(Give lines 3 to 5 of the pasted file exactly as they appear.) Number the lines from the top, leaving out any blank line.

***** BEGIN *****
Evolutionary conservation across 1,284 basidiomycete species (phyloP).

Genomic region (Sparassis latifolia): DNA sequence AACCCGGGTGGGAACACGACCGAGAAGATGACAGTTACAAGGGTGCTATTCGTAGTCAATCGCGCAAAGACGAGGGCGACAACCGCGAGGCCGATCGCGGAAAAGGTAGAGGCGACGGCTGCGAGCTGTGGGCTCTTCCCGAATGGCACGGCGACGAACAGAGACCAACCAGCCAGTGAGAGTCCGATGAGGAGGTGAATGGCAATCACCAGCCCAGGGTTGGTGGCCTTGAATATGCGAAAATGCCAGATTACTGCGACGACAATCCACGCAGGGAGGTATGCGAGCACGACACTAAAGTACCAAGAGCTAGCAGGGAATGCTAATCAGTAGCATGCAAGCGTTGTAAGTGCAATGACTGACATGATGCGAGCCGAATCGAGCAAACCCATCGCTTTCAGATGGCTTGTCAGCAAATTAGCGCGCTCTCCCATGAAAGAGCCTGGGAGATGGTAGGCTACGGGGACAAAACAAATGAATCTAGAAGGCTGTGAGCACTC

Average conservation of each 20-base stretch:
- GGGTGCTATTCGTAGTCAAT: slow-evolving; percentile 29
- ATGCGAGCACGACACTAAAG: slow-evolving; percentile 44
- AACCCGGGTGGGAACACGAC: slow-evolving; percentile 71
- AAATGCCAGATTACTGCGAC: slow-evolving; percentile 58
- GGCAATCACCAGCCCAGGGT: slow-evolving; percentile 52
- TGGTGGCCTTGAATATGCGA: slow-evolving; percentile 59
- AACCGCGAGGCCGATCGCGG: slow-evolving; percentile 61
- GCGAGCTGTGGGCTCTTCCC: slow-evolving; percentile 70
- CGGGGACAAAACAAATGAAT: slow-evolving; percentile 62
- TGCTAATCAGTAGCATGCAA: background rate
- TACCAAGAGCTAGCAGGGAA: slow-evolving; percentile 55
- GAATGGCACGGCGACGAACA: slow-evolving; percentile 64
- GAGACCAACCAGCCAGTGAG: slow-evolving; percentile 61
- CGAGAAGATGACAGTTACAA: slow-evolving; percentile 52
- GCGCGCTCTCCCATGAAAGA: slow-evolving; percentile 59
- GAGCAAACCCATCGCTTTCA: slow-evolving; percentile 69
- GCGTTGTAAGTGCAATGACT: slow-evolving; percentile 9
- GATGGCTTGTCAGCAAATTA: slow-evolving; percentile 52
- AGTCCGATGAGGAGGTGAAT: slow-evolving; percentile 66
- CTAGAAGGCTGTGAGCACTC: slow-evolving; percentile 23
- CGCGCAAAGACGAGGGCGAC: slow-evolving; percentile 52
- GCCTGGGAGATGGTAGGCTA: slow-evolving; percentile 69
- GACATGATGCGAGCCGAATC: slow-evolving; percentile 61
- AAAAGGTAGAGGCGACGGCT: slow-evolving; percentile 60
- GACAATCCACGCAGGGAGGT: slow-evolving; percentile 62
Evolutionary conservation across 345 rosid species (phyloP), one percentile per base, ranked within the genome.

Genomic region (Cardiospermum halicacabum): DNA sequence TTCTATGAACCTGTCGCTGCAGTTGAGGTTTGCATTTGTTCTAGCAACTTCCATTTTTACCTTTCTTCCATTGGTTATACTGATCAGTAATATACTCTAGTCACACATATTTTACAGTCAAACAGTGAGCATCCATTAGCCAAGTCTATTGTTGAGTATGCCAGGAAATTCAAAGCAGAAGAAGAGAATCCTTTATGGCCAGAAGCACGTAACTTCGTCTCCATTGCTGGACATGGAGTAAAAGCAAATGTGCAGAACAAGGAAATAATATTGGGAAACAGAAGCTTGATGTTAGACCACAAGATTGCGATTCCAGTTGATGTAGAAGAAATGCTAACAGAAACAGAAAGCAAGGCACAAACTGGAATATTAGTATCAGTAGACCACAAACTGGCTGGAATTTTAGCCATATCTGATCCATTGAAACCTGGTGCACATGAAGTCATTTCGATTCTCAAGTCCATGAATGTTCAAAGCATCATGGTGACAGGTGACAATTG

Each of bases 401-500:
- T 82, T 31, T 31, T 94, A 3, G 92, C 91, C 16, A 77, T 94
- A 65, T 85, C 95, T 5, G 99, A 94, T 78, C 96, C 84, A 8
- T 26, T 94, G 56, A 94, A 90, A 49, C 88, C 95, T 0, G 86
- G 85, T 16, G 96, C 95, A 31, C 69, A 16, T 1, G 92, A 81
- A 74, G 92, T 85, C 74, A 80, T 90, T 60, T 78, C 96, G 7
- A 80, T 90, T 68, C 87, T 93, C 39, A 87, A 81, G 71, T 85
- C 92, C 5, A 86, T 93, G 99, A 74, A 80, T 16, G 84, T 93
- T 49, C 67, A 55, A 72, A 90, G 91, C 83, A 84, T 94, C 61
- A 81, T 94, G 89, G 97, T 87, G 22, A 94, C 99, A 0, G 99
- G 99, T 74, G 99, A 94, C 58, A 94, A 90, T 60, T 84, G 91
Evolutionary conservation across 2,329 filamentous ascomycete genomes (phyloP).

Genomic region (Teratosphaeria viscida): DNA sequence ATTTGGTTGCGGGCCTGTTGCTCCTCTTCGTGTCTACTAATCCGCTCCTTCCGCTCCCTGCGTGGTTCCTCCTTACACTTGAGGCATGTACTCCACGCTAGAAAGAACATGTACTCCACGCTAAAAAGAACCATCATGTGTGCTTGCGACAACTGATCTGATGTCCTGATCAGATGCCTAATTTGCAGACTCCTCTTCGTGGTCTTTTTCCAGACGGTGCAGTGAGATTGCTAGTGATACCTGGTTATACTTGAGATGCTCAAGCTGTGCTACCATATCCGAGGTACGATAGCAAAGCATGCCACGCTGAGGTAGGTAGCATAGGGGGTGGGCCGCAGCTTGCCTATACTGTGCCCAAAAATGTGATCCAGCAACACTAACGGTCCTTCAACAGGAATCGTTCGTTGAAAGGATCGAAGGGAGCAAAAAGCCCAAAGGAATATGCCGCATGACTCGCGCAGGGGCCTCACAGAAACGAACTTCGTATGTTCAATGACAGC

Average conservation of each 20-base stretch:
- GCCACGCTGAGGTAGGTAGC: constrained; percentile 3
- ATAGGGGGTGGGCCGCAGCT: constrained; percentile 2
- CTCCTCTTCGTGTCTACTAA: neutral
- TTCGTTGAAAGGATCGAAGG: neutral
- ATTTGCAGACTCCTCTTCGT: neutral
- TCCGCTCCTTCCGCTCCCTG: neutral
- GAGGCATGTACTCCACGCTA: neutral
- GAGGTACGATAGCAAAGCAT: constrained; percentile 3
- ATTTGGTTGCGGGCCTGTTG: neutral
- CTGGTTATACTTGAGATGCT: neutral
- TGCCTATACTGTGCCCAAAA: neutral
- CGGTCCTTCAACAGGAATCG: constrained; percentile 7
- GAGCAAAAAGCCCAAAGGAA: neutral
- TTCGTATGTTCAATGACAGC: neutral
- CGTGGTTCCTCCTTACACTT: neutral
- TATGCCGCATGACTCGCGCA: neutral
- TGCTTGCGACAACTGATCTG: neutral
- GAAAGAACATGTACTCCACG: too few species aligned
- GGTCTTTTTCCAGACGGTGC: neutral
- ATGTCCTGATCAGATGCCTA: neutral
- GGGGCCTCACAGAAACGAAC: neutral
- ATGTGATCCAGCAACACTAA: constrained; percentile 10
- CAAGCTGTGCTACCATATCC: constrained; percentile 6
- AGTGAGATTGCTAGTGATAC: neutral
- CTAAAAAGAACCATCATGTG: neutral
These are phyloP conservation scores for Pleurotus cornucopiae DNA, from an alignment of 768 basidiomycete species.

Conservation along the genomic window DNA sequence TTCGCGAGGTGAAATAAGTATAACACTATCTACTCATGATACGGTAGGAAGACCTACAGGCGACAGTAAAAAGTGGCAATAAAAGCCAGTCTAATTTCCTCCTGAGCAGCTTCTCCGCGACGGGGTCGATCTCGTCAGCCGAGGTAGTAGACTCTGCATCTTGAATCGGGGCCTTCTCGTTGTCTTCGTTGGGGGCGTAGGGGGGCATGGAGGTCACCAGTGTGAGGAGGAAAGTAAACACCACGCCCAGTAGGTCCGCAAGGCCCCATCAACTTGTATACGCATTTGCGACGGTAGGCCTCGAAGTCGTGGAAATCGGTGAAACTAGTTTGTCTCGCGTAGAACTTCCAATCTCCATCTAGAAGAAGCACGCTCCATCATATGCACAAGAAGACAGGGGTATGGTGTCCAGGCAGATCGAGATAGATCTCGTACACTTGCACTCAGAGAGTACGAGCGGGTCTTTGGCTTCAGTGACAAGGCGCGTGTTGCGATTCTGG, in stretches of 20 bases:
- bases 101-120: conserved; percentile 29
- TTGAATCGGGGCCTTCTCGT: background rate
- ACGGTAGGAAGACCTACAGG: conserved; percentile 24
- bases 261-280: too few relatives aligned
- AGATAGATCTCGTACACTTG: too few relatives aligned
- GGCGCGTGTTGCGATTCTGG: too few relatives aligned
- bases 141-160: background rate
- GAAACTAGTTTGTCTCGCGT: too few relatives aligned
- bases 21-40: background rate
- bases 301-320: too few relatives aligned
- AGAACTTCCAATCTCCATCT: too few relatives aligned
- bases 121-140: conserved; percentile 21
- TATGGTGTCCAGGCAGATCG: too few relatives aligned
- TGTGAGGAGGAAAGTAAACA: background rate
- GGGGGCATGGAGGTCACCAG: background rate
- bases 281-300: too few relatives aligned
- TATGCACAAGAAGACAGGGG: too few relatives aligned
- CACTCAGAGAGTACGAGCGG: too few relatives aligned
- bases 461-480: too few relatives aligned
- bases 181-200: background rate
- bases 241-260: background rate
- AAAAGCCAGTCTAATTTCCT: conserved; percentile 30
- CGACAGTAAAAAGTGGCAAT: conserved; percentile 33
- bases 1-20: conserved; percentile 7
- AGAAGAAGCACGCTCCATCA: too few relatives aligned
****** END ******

Average conservation of each 20-base stretch:
- GGGTGCTATTCGTAGTCAAT: slow-evolving; percentile 29
- ATGCGAGCACGACACTAAAG: slow-evolving; percentile 44